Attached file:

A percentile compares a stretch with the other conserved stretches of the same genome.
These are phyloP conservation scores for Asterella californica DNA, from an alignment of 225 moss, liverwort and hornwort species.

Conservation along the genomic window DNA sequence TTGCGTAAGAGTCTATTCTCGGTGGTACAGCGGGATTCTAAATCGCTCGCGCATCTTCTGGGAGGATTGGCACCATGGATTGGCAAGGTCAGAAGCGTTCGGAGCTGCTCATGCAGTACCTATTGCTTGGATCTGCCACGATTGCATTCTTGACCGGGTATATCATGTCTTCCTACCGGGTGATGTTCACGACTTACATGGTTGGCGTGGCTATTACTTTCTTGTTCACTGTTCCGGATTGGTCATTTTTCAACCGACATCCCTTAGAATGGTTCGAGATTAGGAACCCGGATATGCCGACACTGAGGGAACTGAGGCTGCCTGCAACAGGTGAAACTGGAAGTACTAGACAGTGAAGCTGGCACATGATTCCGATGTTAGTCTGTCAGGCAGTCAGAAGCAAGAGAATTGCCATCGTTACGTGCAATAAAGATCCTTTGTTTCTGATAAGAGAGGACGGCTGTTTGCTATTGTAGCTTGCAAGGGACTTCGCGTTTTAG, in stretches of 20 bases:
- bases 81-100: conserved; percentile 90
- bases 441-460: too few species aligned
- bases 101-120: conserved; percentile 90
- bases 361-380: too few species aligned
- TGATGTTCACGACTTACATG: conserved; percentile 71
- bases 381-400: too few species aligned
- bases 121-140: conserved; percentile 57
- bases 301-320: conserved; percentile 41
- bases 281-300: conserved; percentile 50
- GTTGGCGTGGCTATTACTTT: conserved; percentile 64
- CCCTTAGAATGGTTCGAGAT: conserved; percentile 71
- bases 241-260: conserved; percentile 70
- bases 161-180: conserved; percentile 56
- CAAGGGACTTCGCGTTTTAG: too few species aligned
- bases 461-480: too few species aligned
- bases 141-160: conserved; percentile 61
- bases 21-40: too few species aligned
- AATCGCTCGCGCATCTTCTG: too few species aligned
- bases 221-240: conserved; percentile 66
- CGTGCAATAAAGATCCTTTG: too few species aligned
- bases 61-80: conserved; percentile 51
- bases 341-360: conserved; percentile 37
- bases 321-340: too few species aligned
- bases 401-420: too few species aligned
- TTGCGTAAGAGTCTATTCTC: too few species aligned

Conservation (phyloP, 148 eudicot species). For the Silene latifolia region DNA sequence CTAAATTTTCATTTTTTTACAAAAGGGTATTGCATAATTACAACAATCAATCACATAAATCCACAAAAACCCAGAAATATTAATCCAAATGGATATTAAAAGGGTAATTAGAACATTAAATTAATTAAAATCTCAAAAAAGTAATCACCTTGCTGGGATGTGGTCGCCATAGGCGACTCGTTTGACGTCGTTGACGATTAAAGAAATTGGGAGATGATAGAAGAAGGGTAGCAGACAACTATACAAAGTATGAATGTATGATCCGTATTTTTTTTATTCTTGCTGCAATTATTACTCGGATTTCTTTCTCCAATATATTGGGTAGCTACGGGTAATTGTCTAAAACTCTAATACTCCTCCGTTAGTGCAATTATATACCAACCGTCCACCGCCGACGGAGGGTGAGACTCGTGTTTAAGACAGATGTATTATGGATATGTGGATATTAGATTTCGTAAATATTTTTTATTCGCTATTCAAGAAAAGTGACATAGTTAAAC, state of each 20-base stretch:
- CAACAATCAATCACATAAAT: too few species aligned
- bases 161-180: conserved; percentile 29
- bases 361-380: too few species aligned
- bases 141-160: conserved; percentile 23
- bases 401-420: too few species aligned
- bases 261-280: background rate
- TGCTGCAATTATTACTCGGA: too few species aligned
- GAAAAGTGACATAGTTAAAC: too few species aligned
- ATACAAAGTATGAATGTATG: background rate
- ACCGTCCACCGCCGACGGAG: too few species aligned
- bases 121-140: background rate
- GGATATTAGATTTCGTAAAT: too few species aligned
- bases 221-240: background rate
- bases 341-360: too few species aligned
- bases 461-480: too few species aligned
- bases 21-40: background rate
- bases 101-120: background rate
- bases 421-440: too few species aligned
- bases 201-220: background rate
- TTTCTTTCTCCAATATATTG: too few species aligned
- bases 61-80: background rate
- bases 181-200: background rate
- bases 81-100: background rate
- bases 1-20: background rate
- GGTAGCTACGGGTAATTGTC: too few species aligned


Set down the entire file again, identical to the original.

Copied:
A percentile compares a stretch with the other conserved stretches of the same genome.
These are phyloP conservation scores for Asterella californica DNA, from an alignment of 225 moss, liverwort and hornwort species.

Conservation along the genomic window DNA sequence TTGCGTAAGAGTCTATTCTCGGTGGTACAGCGGGATTCTAAATCGCTCGCGCATCTTCTGGGAGGATTGGCACCATGGATTGGCAAGGTCAGAAGCGTTCGGAGCTGCTCATGCAGTACCTATTGCTTGGATCTGCCACGATTGCATTCTTGACCGGGTATATCATGTCTTCCTACCGGGTGATGTTCACGACTTACATGGTTGGCGTGGCTATTACTTTCTTGTTCACTGTTCCGGATTGGTCATTTTTCAACCGACATCCCTTAGAATGGTTCGAGATTAGGAACCCGGATATGCCGACACTGAGGGAACTGAGGCTGCCTGCAACAGGTGAAACTGGAAGTACTAGACAGTGAAGCTGGCACATGATTCCGATGTTAGTCTGTCAGGCAGTCAGAAGCAAGAGAATTGCCATCGTTACGTGCAATAAAGATCCTTTGTTTCTGATAAGAGAGGACGGCTGTTTGCTATTGTAGCTTGCAAGGGACTTCGCGTTTTAG, in stretches of 20 bases:
- bases 81-100: conserved; percentile 90
- bases 441-460: too few species aligned
- bases 101-120: conserved; percentile 90
- bases 361-380: too few species aligned
- TGATGTTCACGACTTACATG: conserved; percentile 71
- bases 381-400: too few species aligned
- bases 121-140: conserved; percentile 57
- bases 301-320: conserved; percentile 41
- bases 281-300: conserved; percentile 50
- GTTGGCGTGGCTATTACTTT: conserved; percentile 64
- CCCTTAGAATGGTTCGAGAT: conserved; percentile 71
- bases 241-260: conserved; percentile 70
- bases 161-180: conserved; percentile 56
- CAAGGGACTTCGCGTTTTAG: too few species aligned
- bases 461-480: too few species aligned
- bases 141-160: conserved; percentile 61
- bases 21-40: too few species aligned
- AATCGCTCGCGCATCTTCTG: too few species aligned
- bases 221-240: conserved; percentile 66
- CGTGCAATAAAGATCCTTTG: too few species aligned
- bases 61-80: conserved; percentile 51
- bases 341-360: conserved; percentile 37
- bases 321-340: too few species aligned
- bases 401-420: too few species aligned
- TTGCGTAAGAGTCTATTCTC: too few species aligned

Conservation (phyloP, 148 eudicot species). For the Silene latifolia region DNA sequence CTAAATTTTCATTTTTTTACAAAAGGGTATTGCATAATTACAACAATCAATCACATAAATCCACAAAAACCCAGAAATATTAATCCAAATGGATATTAAAAGGGTAATTAGAACATTAAATTAATTAAAATCTCAAAAAAGTAATCACCTTGCTGGGATGTGGTCGCCATAGGCGACTCGTTTGACGTCGTTGACGATTAAAGAAATTGGGAGATGATAGAAGAAGGGTAGCAGACAACTATACAAAGTATGAATGTATGATCCGTATTTTTTTTATTCTTGCTGCAATTATTACTCGGATTTCTTTCTCCAATATATTGGGTAGCTACGGGTAATTGTCTAAAACTCTAATACTCCTCCGTTAGTGCAATTATATACCAACCGTCCACCGCCGACGGAGGGTGAGACTCGTGTTTAAGACAGATGTATTATGGATATGTGGATATTAGATTTCGTAAATATTTTTTATTCGCTATTCAAGAAAAGTGACATAGTTAAAC, state of each 20-base stretch:
- CAACAATCAATCACATAAAT: too few species aligned
- bases 161-180: conserved; percentile 29
- bases 361-380: too few species aligned
- bases 141-160: conserved; percentile 23
- bases 401-420: too few species aligned
- bases 261-280: background rate
- TGCTGCAATTATTACTCGGA: too few species aligned
- GAAAAGTGACATAGTTAAAC: too few species aligned
- ATACAAAGTATGAATGTATG: background rate
- ACCGTCCACCGCCGACGGAG: too few species aligned
- bases 121-140: background rate
- GGATATTAGATTTCGTAAAT: too few species aligned
- bases 221-240: background rate
- bases 341-360: too few species aligned
- bases 461-480: too few species aligned
- bases 21-40: background rate
- bases 101-120: background rate
- bases 421-440: too few species aligned
- bases 201-220: background rate
- TTTCTTTCTCCAATATATTG: too few species aligned
- bases 61-80: background rate
- bases 181-200: background rate
- bases 81-100: background rate
- bases 1-20: background rate
- GGTAGCTACGGGTAATTGTC: too few species aligned